As important as overhead expenses are in the economics of PCP practice, measuring overhead costs as a percentage of revenue can be profoundly unhelpful.

After attaining a certain measure of success and a spreading reputation, an illustrator can vastly increase his prices and still sell his entire output, and do so without incurring added costs for pencils, paint, paper, other studio supplies or studio space. Revenue up; no change in overhead costs; overhead costs as a percentage of revenue down.

In other words, increasing prices can result in driving down overhead as a percentage of revenue.

Another route to a similar place might be for an entrepreneur to shift to specific activities that generate greater revenue but that need lower cost inputs. Dr Bujold, a PCP from Granite Falls, NC, once reported that his overhead as a percentage of revenue was lower when he devoted a larger portion of his practice to hospital visits rather than office visits. He specifically noted that his hospital calls entailed only a 5% overhead.

Reports of low overhead as a percentage of revenue from direct primary care clinics might result from a situation similar to what Bujold reports. D-PCPs typically stress the virtue of simply spending more time talking to their patients. Financially able patients are apparently willing to pay for the extra time, enhancing revenue; but talking twice as long does not require a proportional increase in, say, staff payroll or medical supplies.

A physical exam followed by a ten minute talk uses the same number of examination gloves as a physical exam followed by a thirty-minute talk. Similarly, the DPC selling point of same-day appointments (slack scheduling) can warrant provider revenue enhancements without requiring a proportional increase in floor space. Or, a provider offering concierge-availablity at premium price can increase revenue per patient, reduce panel size, and so face smaller malpractice risk as a share of revenue.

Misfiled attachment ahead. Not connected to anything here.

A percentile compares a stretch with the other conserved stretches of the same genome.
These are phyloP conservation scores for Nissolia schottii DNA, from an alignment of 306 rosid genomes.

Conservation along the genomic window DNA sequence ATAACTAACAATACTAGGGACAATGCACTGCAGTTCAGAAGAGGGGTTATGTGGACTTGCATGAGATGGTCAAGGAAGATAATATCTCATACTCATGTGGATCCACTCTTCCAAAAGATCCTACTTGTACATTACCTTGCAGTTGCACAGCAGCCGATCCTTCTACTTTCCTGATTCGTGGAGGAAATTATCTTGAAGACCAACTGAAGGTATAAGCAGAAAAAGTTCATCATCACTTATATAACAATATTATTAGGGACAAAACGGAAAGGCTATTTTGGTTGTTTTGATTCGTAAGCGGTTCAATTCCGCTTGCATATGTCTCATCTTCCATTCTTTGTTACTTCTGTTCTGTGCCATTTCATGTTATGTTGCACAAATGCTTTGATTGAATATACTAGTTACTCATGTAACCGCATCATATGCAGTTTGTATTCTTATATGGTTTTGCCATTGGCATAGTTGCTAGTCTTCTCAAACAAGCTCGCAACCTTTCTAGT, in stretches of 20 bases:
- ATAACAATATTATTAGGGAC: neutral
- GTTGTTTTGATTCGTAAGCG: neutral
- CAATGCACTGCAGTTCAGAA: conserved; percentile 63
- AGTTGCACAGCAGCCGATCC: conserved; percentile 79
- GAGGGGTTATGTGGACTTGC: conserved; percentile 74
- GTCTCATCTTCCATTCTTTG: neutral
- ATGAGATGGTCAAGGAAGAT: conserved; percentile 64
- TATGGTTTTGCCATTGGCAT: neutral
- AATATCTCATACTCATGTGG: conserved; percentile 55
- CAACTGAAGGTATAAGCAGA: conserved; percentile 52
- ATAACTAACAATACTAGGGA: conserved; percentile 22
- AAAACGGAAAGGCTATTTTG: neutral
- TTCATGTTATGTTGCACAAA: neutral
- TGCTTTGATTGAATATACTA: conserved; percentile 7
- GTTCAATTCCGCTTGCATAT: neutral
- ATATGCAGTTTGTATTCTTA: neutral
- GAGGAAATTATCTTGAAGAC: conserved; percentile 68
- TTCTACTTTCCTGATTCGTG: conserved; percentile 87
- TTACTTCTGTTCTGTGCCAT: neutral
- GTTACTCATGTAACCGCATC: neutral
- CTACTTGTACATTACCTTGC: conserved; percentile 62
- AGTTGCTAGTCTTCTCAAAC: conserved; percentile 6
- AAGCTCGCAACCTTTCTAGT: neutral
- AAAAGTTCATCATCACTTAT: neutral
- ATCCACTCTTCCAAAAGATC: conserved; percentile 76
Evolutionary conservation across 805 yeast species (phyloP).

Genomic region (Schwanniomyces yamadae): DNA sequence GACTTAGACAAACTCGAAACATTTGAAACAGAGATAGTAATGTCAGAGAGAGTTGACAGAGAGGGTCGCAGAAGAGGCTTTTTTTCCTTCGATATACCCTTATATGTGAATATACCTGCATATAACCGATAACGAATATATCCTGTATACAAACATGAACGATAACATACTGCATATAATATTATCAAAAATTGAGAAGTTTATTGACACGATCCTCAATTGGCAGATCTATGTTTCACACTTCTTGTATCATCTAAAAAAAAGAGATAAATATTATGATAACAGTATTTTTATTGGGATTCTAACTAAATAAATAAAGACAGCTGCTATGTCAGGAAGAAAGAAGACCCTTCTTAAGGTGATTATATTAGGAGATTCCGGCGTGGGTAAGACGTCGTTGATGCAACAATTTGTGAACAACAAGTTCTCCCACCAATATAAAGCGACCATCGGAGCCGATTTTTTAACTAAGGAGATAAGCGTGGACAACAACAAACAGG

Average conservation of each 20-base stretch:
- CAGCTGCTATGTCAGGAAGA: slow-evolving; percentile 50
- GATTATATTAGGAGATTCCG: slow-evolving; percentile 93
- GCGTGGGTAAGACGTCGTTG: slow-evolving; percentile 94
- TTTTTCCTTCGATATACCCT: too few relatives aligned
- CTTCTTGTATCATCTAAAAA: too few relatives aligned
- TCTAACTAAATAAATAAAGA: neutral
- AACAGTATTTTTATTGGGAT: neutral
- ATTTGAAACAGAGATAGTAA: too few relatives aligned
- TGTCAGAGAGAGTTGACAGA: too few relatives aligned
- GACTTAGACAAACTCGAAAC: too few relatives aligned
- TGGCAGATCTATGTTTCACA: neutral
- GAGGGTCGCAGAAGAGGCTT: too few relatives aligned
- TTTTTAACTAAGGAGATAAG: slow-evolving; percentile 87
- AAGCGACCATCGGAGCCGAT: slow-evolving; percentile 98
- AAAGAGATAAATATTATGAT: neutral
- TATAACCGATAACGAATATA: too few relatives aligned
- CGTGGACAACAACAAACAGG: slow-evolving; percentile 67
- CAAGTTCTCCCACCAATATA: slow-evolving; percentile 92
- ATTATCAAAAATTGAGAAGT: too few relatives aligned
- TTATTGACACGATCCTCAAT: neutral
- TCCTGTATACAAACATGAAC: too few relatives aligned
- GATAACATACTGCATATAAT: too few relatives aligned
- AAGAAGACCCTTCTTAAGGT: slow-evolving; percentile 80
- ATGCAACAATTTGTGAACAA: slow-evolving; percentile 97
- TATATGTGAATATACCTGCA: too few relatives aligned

A cardinal point of its advocates is that DPC eliminates a significant measure of insurance related administrative tasks. It would be useful to know — in absolute terms, i.e., in dollars rather than as percentages of revenue — the costs that are actually subject to elimination (see., e.g., Jiwani et al., “Billing and insurance-related administrative costs in United States health care.“) But, in so far as the service mix in typical DPC offices differs from that in typical insurance based offices, comparing overhead only as an overall percentage of revenue in direct versus insurance practices will not yield a clean measurement of the savings that can be directly attributed to eschewing insurance.

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